As we look ahead to Workday Rising in October, it’s a great opportunity to reflect on some of the takeaways from last year’s event. Here are three things we learned from a great slate of speakers on leadership, innovation, and the importance of staying agile during times of change.
Given the critical nature of the work in healthcare, employee engagement should be a business imperative for healthcare leaders. Organizations must foster a culture that encourages meaningful work and increases the discretionary effort of its workforce. Read more from guest blogger Craig Deao.
Company culture is critical to an organization’s financial success, and Michael C. Bush, CEO at Great Place to Work, has the numbers to prove it. Check out this highlights video of his presentation at Workday Rising, which includes a panel discussion on culture with leaders from CarMax, Quicken Loans, and Workday.
We conclude this year’s Workday Rising Daily with a recap of great discussions around diversity and inclusion, and a look at how some attendees gave back to the Las Vegas community by mentoring young job seekers on-site. Finally, we share with you some truly inspiring insights from bestselling author Shane Snow on how we all can continue to go further together. We look forward to seeing you at Workday Rising Europe in Vienna, Nov. 13-15, or next year at Workday Rising in Orlando, Oct. 14-17!
In today’s edition of the Workday Rising Daily, we recap a discussion with DeRetta Rhodes, senior vice president and head of human resources for the Atlanta Braves and provide highlights from Thursday morning’s Workday Inspiration Keynote.
Workday Rising attendees can give back by helping job seekers hone their interview skills. A job seeker who participated in last year's workshop shares how the experience helped lead to meaningful employment.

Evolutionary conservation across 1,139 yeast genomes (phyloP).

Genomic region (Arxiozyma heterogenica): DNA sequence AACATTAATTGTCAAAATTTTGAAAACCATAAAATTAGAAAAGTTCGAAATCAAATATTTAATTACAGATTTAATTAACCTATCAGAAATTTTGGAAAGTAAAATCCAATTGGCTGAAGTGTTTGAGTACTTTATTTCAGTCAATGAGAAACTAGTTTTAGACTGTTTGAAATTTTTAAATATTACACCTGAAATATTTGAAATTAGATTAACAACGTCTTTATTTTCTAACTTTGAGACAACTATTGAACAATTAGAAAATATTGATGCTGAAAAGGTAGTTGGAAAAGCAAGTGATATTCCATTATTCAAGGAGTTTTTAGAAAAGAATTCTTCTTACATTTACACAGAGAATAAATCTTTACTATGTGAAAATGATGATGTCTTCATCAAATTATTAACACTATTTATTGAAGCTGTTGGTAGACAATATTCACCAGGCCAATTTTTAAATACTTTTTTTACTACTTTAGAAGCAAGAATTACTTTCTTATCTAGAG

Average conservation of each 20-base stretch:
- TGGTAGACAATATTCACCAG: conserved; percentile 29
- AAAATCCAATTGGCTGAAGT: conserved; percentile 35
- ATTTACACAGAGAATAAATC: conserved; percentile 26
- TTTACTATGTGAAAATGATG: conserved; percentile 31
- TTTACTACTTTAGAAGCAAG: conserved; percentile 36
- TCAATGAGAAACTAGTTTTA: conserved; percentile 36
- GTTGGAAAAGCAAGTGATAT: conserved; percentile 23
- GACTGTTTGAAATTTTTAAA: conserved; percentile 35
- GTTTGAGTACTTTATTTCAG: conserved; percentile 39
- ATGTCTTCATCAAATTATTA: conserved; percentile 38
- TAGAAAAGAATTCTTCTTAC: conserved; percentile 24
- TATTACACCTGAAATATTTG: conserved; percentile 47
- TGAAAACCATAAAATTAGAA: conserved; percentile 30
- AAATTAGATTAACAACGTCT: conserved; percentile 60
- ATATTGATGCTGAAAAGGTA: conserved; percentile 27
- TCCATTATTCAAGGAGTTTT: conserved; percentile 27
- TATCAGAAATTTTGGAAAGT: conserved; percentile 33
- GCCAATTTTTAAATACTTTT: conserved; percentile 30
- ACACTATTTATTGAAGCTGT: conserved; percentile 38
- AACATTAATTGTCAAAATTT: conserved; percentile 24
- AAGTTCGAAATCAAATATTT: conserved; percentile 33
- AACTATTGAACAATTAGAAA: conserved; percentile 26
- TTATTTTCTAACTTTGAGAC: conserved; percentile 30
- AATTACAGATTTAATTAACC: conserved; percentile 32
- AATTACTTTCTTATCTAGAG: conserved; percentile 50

We’re excited to announce the opening of Workday’s South Africa office in Johannesburg this week. To kick things off, we talked with Marilyn Rose Chaplin, group executive for human resources at Dimension Data, about the company’s need for HR transformation and the journey to get there with Workday.
Businesses have to transform. Comfort means standing still, and standing still means falling behind, writes Gonzalo Benedit, president of EMEA and APJ at Workday. For business leaders looking to challenge their comfort levels, Benedit offers three tips for success.
Through a text and video experience, we share with you a story about Patagonia, a Workday Customer. Dean Carter, head of shared services, discusses the company's unique culture, and steps it takes to ensure employees don't have to choose between their families and careers.
It’s 6 p.m. on a Thursday, and a break room at Workday’s headquarters in Pleasanton, California is packed. A long table in the back is covered with pizzas, mostly untouched. Dinner can wait—the crowd is here to learn. The 200 people in attendance are members of Generation Workday and they’ve come to hear software engineering manager Kevin Jarvis talk about Workday’s object model. For many of them, Workday is their first professional job since graduating from college. They are the generation known as Millennials, and they represent the future of Workday.
She's been leading since a young age, whether that was running student governments or helping modernize the world of enterprise software. Read our profile of Workday SVP of Products Leighanne Levensaler.
Workday Rising started Wednesday morning with the Culture Imperative Keynote, featuring Great Place to Work CEO Michael C. Bush and some fantastic panelists. We also provide recaps from today’s Business Leader Forums: one on how General Electric is using artificial intelligence and machine learning, one focused on data privacy, and another on how several companies have reinvented performance management. Read more in today’s Workday Rising Daily.
How do you put culture first at a fast growing company? Workday was thrilled to rise to #7 on the “FORTUNE 100 Best Companies to Work for in 2018.” Yet we've also hit some bumps along the way. Workday Chief People Officer Ashley Goldsmith shares three things we've learned and some new things we're doing—which may be useful for other companies navigating culture ups and downs.